With temperatures expected to reach 34°C this weekend, the City of Toronto is urging landlords to accommodate tenants who may suffer from the unseasonably warm weather.
Mayor John Tory, Councillor Josh Matlow, Chair of the Tenant Issues Committee, and Councillor Joe Mihevc, Chair of the Board of Health, says that vulnerable tenants could be put at risk with the upcoming humidex.
“I urge all landlords to protect their tenants from extreme indoor temperatures by switching off the heat and turning the air conditioning on where possible,” said Tory in a statement on Thursday.
Currently, city bylaw directs landlords to maintain a temperature of at least 21°C in apartment units between September 15 and June 1. The by-law, however, does not prescribe a maximum heat.
According to the city, a motion moved by Coun. Matlow last month, and unanimously adopted by Council, directed the Executive Director of Municipal Licensing and Standards, in consultation with the Medical Officer of Health, to establish Heat Alert Days on which landlords can be permitted to turn off heat and, turn on air conditioning in conjunction with the existing heat alert system.
Mayor Tory & I are asking landlords to use common sense & protect their tenants’ health. Regardless of the date, if it’s hot outside, the bylaw allows for turning the building’s heat off & the AC on. Of course, if it’s cold outside, apartment temps should be at least 21C (70F)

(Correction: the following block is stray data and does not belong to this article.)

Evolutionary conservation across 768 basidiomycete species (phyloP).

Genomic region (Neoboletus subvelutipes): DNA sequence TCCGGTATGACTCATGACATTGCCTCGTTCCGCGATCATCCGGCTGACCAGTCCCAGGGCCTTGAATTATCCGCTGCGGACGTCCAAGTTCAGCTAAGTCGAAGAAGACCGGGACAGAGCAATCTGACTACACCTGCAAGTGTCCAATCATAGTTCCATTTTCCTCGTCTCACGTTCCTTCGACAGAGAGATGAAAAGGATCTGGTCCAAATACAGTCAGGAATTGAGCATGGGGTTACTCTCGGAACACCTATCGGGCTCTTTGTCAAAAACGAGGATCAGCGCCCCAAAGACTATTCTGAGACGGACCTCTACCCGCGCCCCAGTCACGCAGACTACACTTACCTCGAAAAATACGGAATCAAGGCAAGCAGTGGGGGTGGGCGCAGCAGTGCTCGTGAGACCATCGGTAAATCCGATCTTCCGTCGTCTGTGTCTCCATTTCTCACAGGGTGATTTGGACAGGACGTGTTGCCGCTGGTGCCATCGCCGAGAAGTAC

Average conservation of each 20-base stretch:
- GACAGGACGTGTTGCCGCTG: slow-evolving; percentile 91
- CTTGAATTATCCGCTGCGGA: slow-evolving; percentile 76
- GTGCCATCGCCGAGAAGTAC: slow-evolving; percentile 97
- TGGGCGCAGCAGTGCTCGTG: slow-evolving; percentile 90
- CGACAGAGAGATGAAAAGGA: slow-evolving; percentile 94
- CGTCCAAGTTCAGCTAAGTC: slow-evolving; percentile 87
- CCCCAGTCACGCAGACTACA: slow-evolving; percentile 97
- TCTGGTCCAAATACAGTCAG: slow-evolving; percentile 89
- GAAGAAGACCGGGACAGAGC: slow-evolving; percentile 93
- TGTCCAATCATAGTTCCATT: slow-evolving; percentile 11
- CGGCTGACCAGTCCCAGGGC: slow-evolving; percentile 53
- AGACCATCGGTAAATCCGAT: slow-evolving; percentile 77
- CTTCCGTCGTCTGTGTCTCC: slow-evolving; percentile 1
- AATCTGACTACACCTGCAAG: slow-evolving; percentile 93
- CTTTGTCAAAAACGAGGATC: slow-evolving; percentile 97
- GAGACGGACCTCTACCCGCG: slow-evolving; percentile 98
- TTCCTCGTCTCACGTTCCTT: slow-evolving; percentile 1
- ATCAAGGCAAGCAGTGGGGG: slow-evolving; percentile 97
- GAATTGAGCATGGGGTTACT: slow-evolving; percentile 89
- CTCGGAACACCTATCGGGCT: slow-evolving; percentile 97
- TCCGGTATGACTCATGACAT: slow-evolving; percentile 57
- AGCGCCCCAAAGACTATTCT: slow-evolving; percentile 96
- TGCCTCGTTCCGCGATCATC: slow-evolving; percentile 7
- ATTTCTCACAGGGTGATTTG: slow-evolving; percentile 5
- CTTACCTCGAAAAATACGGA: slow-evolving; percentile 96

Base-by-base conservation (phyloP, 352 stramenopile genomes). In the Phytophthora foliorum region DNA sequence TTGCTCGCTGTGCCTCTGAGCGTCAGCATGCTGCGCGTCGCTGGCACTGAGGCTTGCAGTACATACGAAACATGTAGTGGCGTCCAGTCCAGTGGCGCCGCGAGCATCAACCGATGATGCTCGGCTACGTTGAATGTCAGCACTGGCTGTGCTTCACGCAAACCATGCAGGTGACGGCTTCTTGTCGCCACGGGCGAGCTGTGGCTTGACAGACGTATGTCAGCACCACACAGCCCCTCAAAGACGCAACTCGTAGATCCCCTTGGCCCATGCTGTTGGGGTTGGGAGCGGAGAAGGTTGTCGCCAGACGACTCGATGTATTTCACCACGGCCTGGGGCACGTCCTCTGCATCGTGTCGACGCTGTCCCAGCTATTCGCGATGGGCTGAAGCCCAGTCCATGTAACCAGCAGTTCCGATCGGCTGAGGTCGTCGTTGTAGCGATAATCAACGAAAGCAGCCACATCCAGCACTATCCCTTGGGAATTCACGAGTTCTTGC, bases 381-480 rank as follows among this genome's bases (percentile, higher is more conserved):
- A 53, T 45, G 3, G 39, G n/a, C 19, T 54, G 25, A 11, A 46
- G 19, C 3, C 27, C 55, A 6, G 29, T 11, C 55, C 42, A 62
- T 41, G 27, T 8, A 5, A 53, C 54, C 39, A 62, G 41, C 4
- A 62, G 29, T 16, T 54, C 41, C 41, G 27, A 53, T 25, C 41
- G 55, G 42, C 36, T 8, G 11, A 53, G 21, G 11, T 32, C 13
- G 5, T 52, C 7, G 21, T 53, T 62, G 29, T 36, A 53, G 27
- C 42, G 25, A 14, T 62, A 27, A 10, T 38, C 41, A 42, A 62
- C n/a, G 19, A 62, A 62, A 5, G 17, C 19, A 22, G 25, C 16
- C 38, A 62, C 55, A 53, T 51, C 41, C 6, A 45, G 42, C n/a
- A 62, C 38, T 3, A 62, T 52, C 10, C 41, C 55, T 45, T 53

— Josh Matlow (@JoshMatlow) May 24, 2018
“When temperatures start climbing outside it can leave some of our most vulnerable residents boiling inside their apartments. If Mother Nature is turning up the heat, it’s up to landlords to keep their tenants cool,” said Matlow.
Through the city’s new RentSafe program to provide greater protections for tenants, the Municipal Licensing and Standards Division sent a letter last week to let landlords know that they can use discretion as to when the heat is turned off in their buildings between September 15 and June 1.
“The health impacts of extreme heat include heat stress, heat stroke, morbidity, and mortality,” said Mihevc. “We must be especially mindful of older adults, those who are chronically ill, or those who are socially isolated as they tend to be the most sensitive to high temperatures and are most likely to be exposed to those temperatures for longer durations.”
Toronto Public Health has provided a list of air-conditioned public spaces.